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The European Power: operation Sophia in and within UN and NATO

On 6 June 2016, Federica Mogherini, the High Representative of the Union for Foreign Affairs and Security Policy (HR), asked to adopt a resolution on authorising Operation Sophia to enforce the UN embargo on the high seas, off the coast of Libya, during her speech at the UN Security Council. A few days prior, NATO Foreign Ministers met in cooperation with the European Union (EU) in Brussels, where the HR underlined the importance of collaboration with NATO in the Aegean Sea, looking at ways in which EU could work together with the Alliance to support the Operation Sophia in the Central Mediterranean. This close collaboration with NATO, and the achievement of the Security Council resolution 2292 (14 June 2016) about the arms embargo in Libya, shows the EU strong impact inside the two international organisations (IOs). This article will provide an explication about the EU role inside the two IOs, how it can affect their policies, and what the EU will do in the Central Mediterranean on the high sea, off the coast of Libya.

Theoretical approach

Hanna Ojanen, Director of the Jean Monnet Centre of Excellence on European Politics and European-Russian Relations School of Management at the University of Tampere, provides a comprehensive discussion of all aspects of the European Union presence in International Organisations (IOs). In her article “The EU as a Security Actor: in and with the UN and NATO”, she seeks to explore both the political and institutional implications of the EU’s interaction with IOs and the effect of the EU’s presence on the functioning of the respective IOs.

Hanna Ojanen examines the EU actorness in and within the UN, highlighting how the two organisations depends each others. The EU in the UN is a unique actor. Firstly, because the Copenhagen Report (1973) states that EU member states “will seek common positions in regard to important questions dealt by major international organisations”, and secondly, this is because the EU is the most important financial contributor of the UN. In her opinion, these two factors allow the EU to be an effective leader in the UN decision-making process. The EU is considered a unique actor in the UN because it is:

  • An inflexible negotiator: when internal EU agreement has been reached, it is impossible to negotiate on the EU position with third states;
  • Over-represented: 2 of 5 permanent members are European countries;
  • Ambivalent: the EU can act either as an actor or as a group of counties.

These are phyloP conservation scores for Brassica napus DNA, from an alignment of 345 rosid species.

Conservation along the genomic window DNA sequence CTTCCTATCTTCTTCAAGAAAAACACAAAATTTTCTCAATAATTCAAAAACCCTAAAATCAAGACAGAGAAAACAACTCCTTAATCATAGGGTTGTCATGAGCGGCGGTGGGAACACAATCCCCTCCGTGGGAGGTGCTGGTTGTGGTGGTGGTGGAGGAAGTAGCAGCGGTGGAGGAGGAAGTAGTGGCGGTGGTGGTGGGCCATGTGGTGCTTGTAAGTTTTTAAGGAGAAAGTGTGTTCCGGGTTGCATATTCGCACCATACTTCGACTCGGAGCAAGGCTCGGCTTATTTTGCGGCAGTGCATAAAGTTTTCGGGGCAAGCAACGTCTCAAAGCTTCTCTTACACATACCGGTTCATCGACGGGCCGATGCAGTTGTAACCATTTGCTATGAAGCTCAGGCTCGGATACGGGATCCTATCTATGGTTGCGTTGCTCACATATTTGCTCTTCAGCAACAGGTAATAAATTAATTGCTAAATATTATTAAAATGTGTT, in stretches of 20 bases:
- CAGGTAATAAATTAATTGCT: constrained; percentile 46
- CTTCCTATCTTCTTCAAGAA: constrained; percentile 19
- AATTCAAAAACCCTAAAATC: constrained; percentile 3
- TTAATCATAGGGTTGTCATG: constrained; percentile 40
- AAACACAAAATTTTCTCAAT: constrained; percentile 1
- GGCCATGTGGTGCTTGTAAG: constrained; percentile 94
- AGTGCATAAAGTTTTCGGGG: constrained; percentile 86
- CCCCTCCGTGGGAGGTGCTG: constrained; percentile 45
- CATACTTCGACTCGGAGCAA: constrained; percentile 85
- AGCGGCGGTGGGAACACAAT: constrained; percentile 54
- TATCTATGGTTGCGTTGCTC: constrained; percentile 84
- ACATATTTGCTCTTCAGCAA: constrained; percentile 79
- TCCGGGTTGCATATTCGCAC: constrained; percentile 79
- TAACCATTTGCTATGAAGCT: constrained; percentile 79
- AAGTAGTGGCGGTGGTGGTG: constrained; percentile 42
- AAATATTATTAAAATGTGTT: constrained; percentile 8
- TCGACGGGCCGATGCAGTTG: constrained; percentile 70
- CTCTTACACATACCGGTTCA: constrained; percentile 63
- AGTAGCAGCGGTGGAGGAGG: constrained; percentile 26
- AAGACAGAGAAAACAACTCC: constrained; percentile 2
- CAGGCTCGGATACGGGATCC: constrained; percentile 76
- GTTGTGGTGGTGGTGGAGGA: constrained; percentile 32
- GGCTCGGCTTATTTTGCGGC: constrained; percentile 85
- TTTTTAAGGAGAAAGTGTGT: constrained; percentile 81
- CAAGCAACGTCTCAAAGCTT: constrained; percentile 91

In the context of the European missions, the UN started to help and support the EU in order to promote the international norms shared by both the institutions. The UN benefits from this cooperation, and the EU gained legitimacy from this form of collaboration. Nevertheless, the EU quests for autonomy: as a military power it would like use its resources differently from what the UN may propose. For this reason, during the last years, the EU invested its resources to collaborate with NATO.

The EU-NATO partnership started in 2003, thanks to “Berlin Plus” Agreement. It includes partnership, mutual reinforcing, recognition of their different nature, effective mutual consultation, dialogue, cooperation and transparency. As a result of this relationship, NATO has had a fundamental impact on the EU’s institutional design, policies and experience in crisis management. As well, the EU has made a significant contribution to the shaping of NATO’s identity as a norm exporter. Inside NATO, the UE’s power is linked to its financial contribution.

These forms of relationships can be seen as an evolution of EU actorness. In fact, the EU has gradually moved to becoming an actor in its own right. Put together, these forms of interactions constitute a setting form which the specificities of the EU emerge, in particular its supranational and multifunctional character.

Ian Lesser, senior director for Foreign Policy at the “German Marshall Fund of the United States” (GMF), in his article “NATO looks South”, analyses the Alliance political approach about migration crisis. On 11 February 2016, NATO Defence Ministers agreed that NATO will provide support to assist with the refugee and migrant crisis. The goal of this is to participate in the international efforts to stop the illegal trafficking and illegal migration in the Aegean. NATO decided to act after the German, Turkish and Greece request, in order to manage migration flows in the East part of Europe. According to Ian Lesser, NATO intervention could be considered an important symbolic step for the EU as power which showed its political weakness. Sure enough, the EU seemed (and seems) unable to act efficiently. The deployment includes ships from Germany, Canada, Greece, and Turkey. NATO mission is not about stopping or pushing back refugee boats, but about contributing critical information and surveillance to help counter human trafficking and criminal networks.